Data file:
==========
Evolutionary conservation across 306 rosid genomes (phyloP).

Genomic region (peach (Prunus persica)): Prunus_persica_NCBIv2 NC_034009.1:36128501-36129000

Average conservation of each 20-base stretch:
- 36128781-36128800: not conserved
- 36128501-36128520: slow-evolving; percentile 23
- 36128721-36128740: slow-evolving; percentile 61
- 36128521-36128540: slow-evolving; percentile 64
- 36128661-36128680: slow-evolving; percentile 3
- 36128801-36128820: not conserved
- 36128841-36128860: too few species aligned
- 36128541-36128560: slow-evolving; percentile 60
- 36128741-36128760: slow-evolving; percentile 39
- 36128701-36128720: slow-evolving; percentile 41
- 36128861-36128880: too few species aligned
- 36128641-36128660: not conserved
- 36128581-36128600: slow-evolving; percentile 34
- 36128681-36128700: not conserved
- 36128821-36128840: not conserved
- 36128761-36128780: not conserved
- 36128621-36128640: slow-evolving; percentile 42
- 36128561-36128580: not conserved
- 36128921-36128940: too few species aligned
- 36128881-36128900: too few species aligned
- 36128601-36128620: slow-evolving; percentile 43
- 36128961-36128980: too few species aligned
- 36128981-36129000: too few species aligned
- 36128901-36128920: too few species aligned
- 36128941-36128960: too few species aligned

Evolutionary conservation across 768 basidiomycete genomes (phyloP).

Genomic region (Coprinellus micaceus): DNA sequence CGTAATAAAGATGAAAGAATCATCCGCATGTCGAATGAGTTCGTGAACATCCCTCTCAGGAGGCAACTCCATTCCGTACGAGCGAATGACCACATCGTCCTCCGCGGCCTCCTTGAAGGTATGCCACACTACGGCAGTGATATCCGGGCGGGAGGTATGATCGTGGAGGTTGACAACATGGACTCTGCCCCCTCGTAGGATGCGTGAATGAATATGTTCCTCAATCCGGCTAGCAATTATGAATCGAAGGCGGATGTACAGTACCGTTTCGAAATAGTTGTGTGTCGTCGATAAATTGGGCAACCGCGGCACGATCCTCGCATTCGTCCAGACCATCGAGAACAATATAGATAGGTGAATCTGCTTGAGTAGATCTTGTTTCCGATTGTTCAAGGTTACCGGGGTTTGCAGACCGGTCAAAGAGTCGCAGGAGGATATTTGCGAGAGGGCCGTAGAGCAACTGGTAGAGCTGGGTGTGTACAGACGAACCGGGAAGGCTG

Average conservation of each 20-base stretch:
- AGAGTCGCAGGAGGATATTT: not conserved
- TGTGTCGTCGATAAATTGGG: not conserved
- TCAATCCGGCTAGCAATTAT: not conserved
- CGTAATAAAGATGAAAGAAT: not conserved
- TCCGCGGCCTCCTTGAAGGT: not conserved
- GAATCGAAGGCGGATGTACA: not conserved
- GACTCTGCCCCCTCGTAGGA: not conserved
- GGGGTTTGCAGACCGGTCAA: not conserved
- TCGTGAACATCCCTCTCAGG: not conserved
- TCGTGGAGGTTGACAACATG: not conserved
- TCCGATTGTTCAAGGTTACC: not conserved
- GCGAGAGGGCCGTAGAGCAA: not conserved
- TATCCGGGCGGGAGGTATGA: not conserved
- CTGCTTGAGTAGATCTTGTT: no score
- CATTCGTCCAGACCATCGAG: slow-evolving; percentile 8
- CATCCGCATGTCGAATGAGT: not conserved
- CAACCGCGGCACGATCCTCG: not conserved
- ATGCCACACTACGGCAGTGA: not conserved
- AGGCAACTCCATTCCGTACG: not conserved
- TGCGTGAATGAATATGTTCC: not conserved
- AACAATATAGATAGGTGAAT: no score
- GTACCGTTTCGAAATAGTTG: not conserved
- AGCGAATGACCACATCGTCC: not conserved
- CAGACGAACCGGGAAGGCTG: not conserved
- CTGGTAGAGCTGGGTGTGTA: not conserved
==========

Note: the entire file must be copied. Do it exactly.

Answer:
Evolutionary conservation across 306 rosid genomes (phyloP).

Genomic region (peach (Prunus persica)): Prunus_persica_NCBIv2 NC_034009.1:36128501-36129000

Average conservation of each 20-base stretch:
- 36128781-36128800: not conserved
- 36128501-36128520: slow-evolving; percentile 23
- 36128721-36128740: slow-evolving; percentile 61
- 36128521-36128540: slow-evolving; percentile 64
- 36128661-36128680: slow-evolving; percentile 3
- 36128801-36128820: not conserved
- 36128841-36128860: too few species aligned
- 36128541-36128560: slow-evolving; percentile 60
- 36128741-36128760: slow-evolving; percentile 39
- 36128701-36128720: slow-evolving; percentile 41
- 36128861-36128880: too few species aligned
- 36128641-36128660: not conserved
- 36128581-36128600: slow-evolving; percentile 34
- 36128681-36128700: not conserved
- 36128821-36128840: not conserved
- 36128761-36128780: not conserved
- 36128621-36128640: slow-evolving; percentile 42
- 36128561-36128580: not conserved
- 36128921-36128940: too few species aligned
- 36128881-36128900: too few species aligned
- 36128601-36128620: slow-evolving; percentile 43
- 36128961-36128980: too few species aligned
- 36128981-36129000: too few species aligned
- 36128901-36128920: too few species aligned
- 36128941-36128960: too few species aligned

Evolutionary conservation across 768 basidiomycete genomes (phyloP).

Genomic region (Coprinellus micaceus): DNA sequence CGTAATAAAGATGAAAGAATCATCCGCATGTCGAATGAGTTCGTGAACATCCCTCTCAGGAGGCAACTCCATTCCGTACGAGCGAATGACCACATCGTCCTCCGCGGCCTCCTTGAAGGTATGCCACACTACGGCAGTGATATCCGGGCGGGAGGTATGATCGTGGAGGTTGACAACATGGACTCTGCCCCCTCGTAGGATGCGTGAATGAATATGTTCCTCAATCCGGCTAGCAATTATGAATCGAAGGCGGATGTACAGTACCGTTTCGAAATAGTTGTGTGTCGTCGATAAATTGGGCAACCGCGGCACGATCCTCGCATTCGTCCAGACCATCGAGAACAATATAGATAGGTGAATCTGCTTGAGTAGATCTTGTTTCCGATTGTTCAAGGTTACCGGGGTTTGCAGACCGGTCAAAGAGTCGCAGGAGGATATTTGCGAGAGGGCCGTAGAGCAACTGGTAGAGCTGGGTGTGTACAGACGAACCGGGAAGGCTG

Average conservation of each 20-base stretch:
- AGAGTCGCAGGAGGATATTT: not conserved
- TGTGTCGTCGATAAATTGGG: not conserved
- TCAATCCGGCTAGCAATTAT: not conserved
- CGTAATAAAGATGAAAGAAT: not conserved
- TCCGCGGCCTCCTTGAAGGT: not conserved
- GAATCGAAGGCGGATGTACA: not conserved
- GACTCTGCCCCCTCGTAGGA: not conserved
- GGGGTTTGCAGACCGGTCAA: not conserved
- TCGTGAACATCCCTCTCAGG: not conserved
- TCGTGGAGGTTGACAACATG: not conserved
- TCCGATTGTTCAAGGTTACC: not conserved
- GCGAGAGGGCCGTAGAGCAA: not conserved
- TATCCGGGCGGGAGGTATGA: not conserved
- CTGCTTGAGTAGATCTTGTT: no score
- CATTCGTCCAGACCATCGAG: slow-evolving; percentile 8
- CATCCGCATGTCGAATGAGT: not conserved
- CAACCGCGGCACGATCCTCG: not conserved
- ATGCCACACTACGGCAGTGA: not conserved
- AGGCAACTCCATTCCGTACG: not conserved
- TGCGTGAATGAATATGTTCC: not conserved
- AACAATATAGATAGGTGAAT: no score
- GTACCGTTTCGAAATAGTTG: not conserved
- AGCGAATGACCACATCGTCC: not conserved
- CAGACGAACCGGGAAGGCTG: not conserved
- CTGGTAGAGCTGGGTGTGTA: not conserved